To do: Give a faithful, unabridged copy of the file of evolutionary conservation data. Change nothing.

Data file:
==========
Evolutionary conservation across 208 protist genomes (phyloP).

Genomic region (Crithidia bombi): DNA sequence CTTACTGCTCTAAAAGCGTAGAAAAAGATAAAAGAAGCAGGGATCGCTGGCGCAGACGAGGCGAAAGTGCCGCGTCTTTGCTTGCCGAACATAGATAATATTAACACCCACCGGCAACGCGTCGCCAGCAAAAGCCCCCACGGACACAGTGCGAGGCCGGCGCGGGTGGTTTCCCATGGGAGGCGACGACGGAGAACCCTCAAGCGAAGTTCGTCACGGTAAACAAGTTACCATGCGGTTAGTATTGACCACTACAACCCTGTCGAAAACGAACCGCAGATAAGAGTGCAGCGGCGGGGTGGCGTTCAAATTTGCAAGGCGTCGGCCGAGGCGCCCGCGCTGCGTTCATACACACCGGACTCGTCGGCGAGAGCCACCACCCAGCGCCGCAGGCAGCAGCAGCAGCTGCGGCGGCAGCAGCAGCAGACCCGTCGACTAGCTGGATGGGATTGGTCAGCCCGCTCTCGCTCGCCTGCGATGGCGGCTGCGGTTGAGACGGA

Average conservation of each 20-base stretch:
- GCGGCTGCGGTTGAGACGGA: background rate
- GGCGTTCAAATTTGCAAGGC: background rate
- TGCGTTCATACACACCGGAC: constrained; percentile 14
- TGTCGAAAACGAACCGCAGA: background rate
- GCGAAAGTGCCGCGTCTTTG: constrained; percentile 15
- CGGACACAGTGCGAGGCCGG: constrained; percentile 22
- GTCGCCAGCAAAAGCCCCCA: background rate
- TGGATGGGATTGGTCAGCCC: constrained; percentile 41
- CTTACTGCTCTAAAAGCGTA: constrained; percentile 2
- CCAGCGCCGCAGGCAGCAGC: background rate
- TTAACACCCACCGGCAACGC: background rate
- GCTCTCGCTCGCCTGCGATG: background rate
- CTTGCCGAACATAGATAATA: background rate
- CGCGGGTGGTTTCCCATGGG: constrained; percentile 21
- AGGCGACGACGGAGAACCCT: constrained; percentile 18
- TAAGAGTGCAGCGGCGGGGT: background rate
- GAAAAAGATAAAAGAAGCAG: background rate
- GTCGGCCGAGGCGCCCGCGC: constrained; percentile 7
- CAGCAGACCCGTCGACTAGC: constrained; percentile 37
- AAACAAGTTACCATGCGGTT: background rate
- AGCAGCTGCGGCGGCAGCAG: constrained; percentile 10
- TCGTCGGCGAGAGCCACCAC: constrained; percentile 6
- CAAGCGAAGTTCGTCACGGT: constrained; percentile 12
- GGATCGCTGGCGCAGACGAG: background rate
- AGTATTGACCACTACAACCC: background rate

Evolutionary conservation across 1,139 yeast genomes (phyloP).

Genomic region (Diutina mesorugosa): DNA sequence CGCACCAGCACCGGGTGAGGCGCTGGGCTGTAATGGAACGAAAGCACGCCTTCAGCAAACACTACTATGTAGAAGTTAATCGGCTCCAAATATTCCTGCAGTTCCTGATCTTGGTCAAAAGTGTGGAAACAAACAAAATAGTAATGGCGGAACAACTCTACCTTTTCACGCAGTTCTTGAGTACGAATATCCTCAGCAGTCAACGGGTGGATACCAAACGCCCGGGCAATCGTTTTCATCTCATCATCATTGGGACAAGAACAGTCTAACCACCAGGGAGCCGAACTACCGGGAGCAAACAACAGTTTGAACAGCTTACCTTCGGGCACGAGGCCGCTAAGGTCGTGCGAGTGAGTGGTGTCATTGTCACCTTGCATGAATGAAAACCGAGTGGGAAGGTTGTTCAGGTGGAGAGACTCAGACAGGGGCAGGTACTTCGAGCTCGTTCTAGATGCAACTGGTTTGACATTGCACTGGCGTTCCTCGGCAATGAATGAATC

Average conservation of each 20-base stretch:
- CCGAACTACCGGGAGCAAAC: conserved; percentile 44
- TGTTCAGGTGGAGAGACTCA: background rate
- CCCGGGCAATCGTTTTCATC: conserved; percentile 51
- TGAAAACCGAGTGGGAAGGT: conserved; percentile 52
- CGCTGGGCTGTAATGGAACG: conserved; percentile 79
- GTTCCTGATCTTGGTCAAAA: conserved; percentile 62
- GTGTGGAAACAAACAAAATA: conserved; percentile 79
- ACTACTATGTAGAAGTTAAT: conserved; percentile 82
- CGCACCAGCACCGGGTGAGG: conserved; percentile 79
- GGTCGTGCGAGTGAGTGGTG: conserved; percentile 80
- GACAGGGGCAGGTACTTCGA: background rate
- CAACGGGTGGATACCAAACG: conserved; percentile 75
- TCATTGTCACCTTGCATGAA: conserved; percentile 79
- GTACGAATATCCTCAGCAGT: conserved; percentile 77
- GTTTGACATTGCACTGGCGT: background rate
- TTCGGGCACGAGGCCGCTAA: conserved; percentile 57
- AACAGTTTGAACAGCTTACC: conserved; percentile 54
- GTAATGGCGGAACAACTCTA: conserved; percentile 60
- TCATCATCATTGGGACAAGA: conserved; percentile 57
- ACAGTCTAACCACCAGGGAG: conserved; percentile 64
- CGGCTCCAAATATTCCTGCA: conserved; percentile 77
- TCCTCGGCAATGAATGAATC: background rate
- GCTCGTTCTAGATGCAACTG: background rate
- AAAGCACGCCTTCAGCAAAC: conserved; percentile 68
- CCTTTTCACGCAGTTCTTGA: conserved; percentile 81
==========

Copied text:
Evolutionary conservation across 208 protist genomes (phyloP).

Genomic region (Crithidia bombi): DNA sequence CTTACTGCTCTAAAAGCGTAGAAAAAGATAAAAGAAGCAGGGATCGCTGGCGCAGACGAGGCGAAAGTGCCGCGTCTTTGCTTGCCGAACATAGATAATATTAACACCCACCGGCAACGCGTCGCCAGCAAAAGCCCCCACGGACACAGTGCGAGGCCGGCGCGGGTGGTTTCCCATGGGAGGCGACGACGGAGAACCCTCAAGCGAAGTTCGTCACGGTAAACAAGTTACCATGCGGTTAGTATTGACCACTACAACCCTGTCGAAAACGAACCGCAGATAAGAGTGCAGCGGCGGGGTGGCGTTCAAATTTGCAAGGCGTCGGCCGAGGCGCCCGCGCTGCGTTCATACACACCGGACTCGTCGGCGAGAGCCACCACCCAGCGCCGCAGGCAGCAGCAGCAGCTGCGGCGGCAGCAGCAGCAGACCCGTCGACTAGCTGGATGGGATTGGTCAGCCCGCTCTCGCTCGCCTGCGATGGCGGCTGCGGTTGAGACGGA

Average conservation of each 20-base stretch:
- GCGGCTGCGGTTGAGACGGA: background rate
- GGCGTTCAAATTTGCAAGGC: background rate
- TGCGTTCATACACACCGGAC: constrained; percentile 14
- TGTCGAAAACGAACCGCAGA: background rate
- GCGAAAGTGCCGCGTCTTTG: constrained; percentile 15
- CGGACACAGTGCGAGGCCGG: constrained; percentile 22
- GTCGCCAGCAAAAGCCCCCA: background rate
- TGGATGGGATTGGTCAGCCC: constrained; percentile 41
- CTTACTGCTCTAAAAGCGTA: constrained; percentile 2
- CCAGCGCCGCAGGCAGCAGC: background rate
- TTAACACCCACCGGCAACGC: background rate
- GCTCTCGCTCGCCTGCGATG: background rate
- CTTGCCGAACATAGATAATA: background rate
- CGCGGGTGGTTTCCCATGGG: constrained; percentile 21
- AGGCGACGACGGAGAACCCT: constrained; percentile 18
- TAAGAGTGCAGCGGCGGGGT: background rate
- GAAAAAGATAAAAGAAGCAG: background rate
- GTCGGCCGAGGCGCCCGCGC: constrained; percentile 7
- CAGCAGACCCGTCGACTAGC: constrained; percentile 37
- AAACAAGTTACCATGCGGTT: background rate
- AGCAGCTGCGGCGGCAGCAG: constrained; percentile 10
- TCGTCGGCGAGAGCCACCAC: constrained; percentile 6
- CAAGCGAAGTTCGTCACGGT: constrained; percentile 12
- GGATCGCTGGCGCAGACGAG: background rate
- AGTATTGACCACTACAACCC: background rate

Evolutionary conservation across 1,139 yeast genomes (phyloP).

Genomic region (Diutina mesorugosa): DNA sequence CGCACCAGCACCGGGTGAGGCGCTGGGCTGTAATGGAACGAAAGCACGCCTTCAGCAAACACTACTATGTAGAAGTTAATCGGCTCCAAATATTCCTGCAGTTCCTGATCTTGGTCAAAAGTGTGGAAACAAACAAAATAGTAATGGCGGAACAACTCTACCTTTTCACGCAGTTCTTGAGTACGAATATCCTCAGCAGTCAACGGGTGGATACCAAACGCCCGGGCAATCGTTTTCATCTCATCATCATTGGGACAAGAACAGTCTAACCACCAGGGAGCCGAACTACCGGGAGCAAACAACAGTTTGAACAGCTTACCTTCGGGCACGAGGCCGCTAAGGTCGTGCGAGTGAGTGGTGTCATTGTCACCTTGCATGAATGAAAACCGAGTGGGAAGGTTGTTCAGGTGGAGAGACTCAGACAGGGGCAGGTACTTCGAGCTCGTTCTAGATGCAACTGGTTTGACATTGCACTGGCGTTCCTCGGCAATGAATGAATC

Average conservation of each 20-base stretch:
- CCGAACTACCGGGAGCAAAC: conserved; percentile 44
- TGTTCAGGTGGAGAGACTCA: background rate
- CCCGGGCAATCGTTTTCATC: conserved; percentile 51
- TGAAAACCGAGTGGGAAGGT: conserved; percentile 52
- CGCTGGGCTGTAATGGAACG: conserved; percentile 79
- GTTCCTGATCTTGGTCAAAA: conserved; percentile 62
- GTGTGGAAACAAACAAAATA: conserved; percentile 79
- ACTACTATGTAGAAGTTAAT: conserved; percentile 82
- CGCACCAGCACCGGGTGAGG: conserved; percentile 79
- GGTCGTGCGAGTGAGTGGTG: conserved; percentile 80
- GACAGGGGCAGGTACTTCGA: background rate
- CAACGGGTGGATACCAAACG: conserved; percentile 75
- TCATTGTCACCTTGCATGAA: conserved; percentile 79
- GTACGAATATCCTCAGCAGT: conserved; percentile 77
- GTTTGACATTGCACTGGCGT: background rate
- TTCGGGCACGAGGCCGCTAA: conserved; percentile 57
- AACAGTTTGAACAGCTTACC: conserved; percentile 54
- GTAATGGCGGAACAACTCTA: conserved; percentile 60
- TCATCATCATTGGGACAAGA: conserved; percentile 57
- ACAGTCTAACCACCAGGGAG: conserved; percentile 64
- CGGCTCCAAATATTCCTGCA: conserved; percentile 77
- TCCTCGGCAATGAATGAATC: background rate
- GCTCGTTCTAGATGCAACTG: background rate
- AAAGCACGCCTTCAGCAAAC: conserved; percentile 68
- CCTTTTCACGCAGTTCTTGA: conserved; percentile 81